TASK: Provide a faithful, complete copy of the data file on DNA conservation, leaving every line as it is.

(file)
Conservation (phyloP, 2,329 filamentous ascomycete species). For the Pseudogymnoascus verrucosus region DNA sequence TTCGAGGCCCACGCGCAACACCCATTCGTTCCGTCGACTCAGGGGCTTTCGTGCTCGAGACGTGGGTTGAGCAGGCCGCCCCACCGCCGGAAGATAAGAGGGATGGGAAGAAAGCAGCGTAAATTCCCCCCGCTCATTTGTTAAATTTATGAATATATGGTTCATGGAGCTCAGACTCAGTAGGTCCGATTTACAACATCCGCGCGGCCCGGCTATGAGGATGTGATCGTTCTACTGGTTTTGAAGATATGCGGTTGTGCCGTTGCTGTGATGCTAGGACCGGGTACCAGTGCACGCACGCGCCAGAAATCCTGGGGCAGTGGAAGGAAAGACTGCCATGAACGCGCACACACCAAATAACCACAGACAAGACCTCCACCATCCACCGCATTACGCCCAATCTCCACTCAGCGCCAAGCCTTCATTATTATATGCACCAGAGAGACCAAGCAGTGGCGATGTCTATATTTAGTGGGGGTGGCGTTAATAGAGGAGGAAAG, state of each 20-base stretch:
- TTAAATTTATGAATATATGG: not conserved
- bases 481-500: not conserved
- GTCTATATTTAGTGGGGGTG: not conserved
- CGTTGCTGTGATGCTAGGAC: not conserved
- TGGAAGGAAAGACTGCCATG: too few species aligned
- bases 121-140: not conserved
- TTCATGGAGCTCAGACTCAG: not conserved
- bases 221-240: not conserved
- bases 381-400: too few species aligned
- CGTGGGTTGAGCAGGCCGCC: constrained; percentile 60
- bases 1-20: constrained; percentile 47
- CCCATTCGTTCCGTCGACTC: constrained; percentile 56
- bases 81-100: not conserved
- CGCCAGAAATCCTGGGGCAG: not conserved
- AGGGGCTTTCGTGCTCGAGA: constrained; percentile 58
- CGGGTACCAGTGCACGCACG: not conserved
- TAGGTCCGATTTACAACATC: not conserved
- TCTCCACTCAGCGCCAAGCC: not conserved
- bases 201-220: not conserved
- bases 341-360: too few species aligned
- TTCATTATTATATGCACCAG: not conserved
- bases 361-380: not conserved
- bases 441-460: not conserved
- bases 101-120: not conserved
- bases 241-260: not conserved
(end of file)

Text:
Conservation (phyloP, 2,329 filamentous ascomycete species). For the Pseudogymnoascus verrucosus region DNA sequence TTCGAGGCCCACGCGCAACACCCATTCGTTCCGTCGACTCAGGGGCTTTCGTGCTCGAGACGTGGGTTGAGCAGGCCGCCCCACCGCCGGAAGATAAGAGGGATGGGAAGAAAGCAGCGTAAATTCCCCCCGCTCATTTGTTAAATTTATGAATATATGGTTCATGGAGCTCAGACTCAGTAGGTCCGATTTACAACATCCGCGCGGCCCGGCTATGAGGATGTGATCGTTCTACTGGTTTTGAAGATATGCGGTTGTGCCGTTGCTGTGATGCTAGGACCGGGTACCAGTGCACGCACGCGCCAGAAATCCTGGGGCAGTGGAAGGAAAGACTGCCATGAACGCGCACACACCAAATAACCACAGACAAGACCTCCACCATCCACCGCATTACGCCCAATCTCCACTCAGCGCCAAGCCTTCATTATTATATGCACCAGAGAGACCAAGCAGTGGCGATGTCTATATTTAGTGGGGGTGGCGTTAATAGAGGAGGAAAG, state of each 20-base stretch:
- TTAAATTTATGAATATATGG: not conserved
- bases 481-500: not conserved
- GTCTATATTTAGTGGGGGTG: not conserved
- CGTTGCTGTGATGCTAGGAC: not conserved
- TGGAAGGAAAGACTGCCATG: too few species aligned
- bases 121-140: not conserved
- TTCATGGAGCTCAGACTCAG: not conserved
- bases 221-240: not conserved
- bases 381-400: too few species aligned
- CGTGGGTTGAGCAGGCCGCC: constrained; percentile 60
- bases 1-20: constrained; percentile 47
- CCCATTCGTTCCGTCGACTC: constrained; percentile 56
- bases 81-100: not conserved
- CGCCAGAAATCCTGGGGCAG: not conserved
- AGGGGCTTTCGTGCTCGAGA: constrained; percentile 58
- CGGGTACCAGTGCACGCACG: not conserved
- TAGGTCCGATTTACAACATC: not conserved
- TCTCCACTCAGCGCCAAGCC: not conserved
- bases 201-220: not conserved
- bases 341-360: too few species aligned
- TTCATTATTATATGCACCAG: not conserved
- bases 361-380: not conserved
- bases 441-460: not conserved
- bases 101-120: not conserved
- bases 241-260: not conserved